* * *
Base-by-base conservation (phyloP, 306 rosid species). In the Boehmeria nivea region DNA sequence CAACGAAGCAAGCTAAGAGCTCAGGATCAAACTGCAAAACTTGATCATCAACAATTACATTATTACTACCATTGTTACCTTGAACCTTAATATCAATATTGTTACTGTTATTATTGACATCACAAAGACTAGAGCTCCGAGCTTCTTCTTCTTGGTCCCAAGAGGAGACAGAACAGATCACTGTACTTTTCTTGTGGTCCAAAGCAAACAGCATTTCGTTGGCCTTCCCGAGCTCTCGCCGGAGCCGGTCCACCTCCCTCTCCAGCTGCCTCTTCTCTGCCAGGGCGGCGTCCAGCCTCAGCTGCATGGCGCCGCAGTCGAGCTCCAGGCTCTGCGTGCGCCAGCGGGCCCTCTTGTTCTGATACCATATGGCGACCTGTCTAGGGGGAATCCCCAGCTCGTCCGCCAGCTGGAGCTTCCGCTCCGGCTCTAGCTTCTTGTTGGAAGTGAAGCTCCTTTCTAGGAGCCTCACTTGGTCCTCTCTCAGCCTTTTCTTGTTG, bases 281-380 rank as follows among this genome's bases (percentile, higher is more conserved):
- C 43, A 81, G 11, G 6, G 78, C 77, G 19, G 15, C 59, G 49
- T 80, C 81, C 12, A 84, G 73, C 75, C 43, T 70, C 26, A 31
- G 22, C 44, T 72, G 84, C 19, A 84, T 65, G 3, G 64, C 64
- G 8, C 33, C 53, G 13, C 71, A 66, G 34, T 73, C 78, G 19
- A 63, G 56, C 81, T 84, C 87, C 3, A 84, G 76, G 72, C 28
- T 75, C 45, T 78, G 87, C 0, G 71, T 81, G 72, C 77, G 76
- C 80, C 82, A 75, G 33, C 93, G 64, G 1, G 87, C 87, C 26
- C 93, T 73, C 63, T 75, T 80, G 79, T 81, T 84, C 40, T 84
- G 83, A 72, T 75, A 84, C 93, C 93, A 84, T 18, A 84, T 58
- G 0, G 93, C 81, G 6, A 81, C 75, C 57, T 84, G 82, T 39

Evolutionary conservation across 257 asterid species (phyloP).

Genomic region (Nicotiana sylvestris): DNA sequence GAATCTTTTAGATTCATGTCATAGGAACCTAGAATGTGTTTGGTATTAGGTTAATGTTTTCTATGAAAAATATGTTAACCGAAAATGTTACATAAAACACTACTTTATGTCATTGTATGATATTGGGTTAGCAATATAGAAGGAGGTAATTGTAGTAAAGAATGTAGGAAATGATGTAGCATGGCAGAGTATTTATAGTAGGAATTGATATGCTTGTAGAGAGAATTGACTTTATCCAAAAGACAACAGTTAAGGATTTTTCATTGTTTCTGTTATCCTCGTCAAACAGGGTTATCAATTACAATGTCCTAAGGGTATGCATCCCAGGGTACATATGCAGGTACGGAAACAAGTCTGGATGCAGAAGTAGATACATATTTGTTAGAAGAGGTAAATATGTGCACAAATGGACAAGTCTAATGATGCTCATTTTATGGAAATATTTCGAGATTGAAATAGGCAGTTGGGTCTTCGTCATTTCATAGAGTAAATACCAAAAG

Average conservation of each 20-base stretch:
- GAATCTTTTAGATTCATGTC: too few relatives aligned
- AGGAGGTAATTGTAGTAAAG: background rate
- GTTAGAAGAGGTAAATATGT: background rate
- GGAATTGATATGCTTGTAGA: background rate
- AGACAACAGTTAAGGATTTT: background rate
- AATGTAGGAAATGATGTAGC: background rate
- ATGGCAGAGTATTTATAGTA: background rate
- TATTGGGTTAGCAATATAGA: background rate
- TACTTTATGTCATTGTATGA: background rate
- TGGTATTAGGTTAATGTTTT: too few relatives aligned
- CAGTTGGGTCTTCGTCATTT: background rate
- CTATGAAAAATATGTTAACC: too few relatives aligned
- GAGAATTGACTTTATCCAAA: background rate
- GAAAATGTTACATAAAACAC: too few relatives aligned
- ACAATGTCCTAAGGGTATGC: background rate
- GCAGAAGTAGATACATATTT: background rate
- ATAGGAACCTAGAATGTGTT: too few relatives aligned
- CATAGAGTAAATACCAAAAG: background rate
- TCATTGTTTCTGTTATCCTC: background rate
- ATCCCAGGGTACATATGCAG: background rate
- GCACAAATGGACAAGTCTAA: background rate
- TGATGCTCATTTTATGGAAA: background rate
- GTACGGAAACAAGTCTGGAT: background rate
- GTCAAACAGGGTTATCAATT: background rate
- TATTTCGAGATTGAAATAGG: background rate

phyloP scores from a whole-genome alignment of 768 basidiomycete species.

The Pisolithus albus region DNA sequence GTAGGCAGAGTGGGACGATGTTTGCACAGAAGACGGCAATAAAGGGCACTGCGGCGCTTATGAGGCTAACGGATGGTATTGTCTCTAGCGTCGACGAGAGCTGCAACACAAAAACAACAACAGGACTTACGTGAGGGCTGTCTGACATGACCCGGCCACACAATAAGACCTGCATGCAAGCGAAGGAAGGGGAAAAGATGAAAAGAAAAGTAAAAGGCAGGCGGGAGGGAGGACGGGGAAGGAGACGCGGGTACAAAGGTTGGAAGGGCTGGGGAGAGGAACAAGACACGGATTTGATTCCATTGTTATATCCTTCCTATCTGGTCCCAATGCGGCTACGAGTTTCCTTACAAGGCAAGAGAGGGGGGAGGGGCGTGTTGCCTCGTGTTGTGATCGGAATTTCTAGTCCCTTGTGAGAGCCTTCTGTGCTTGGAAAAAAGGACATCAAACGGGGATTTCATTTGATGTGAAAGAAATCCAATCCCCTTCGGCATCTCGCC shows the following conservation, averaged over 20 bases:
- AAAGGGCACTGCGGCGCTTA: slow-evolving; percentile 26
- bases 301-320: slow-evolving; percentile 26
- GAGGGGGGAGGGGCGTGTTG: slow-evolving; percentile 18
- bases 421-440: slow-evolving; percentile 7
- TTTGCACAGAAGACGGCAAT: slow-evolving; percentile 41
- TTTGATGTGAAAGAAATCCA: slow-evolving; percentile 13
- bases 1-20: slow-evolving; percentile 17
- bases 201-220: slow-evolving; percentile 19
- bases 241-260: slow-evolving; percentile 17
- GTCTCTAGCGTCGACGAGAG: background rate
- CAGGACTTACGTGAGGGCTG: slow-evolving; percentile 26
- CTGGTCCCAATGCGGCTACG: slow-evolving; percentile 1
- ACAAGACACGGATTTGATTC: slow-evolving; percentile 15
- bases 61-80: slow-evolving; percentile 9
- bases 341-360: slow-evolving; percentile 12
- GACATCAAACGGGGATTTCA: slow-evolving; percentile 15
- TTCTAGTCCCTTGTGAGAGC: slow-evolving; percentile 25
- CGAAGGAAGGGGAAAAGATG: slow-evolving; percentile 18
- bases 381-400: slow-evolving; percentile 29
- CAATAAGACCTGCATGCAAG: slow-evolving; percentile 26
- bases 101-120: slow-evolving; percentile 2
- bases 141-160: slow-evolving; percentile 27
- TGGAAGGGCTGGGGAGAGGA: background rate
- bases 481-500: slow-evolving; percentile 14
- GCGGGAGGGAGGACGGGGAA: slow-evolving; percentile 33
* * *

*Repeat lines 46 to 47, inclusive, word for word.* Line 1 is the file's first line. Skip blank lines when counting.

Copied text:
- TTTGCACAGAAGACGGCAAT: slow-evolving; percentile 41
- TTTGATGTGAAAGAAATCCA: slow-evolving; percentile 13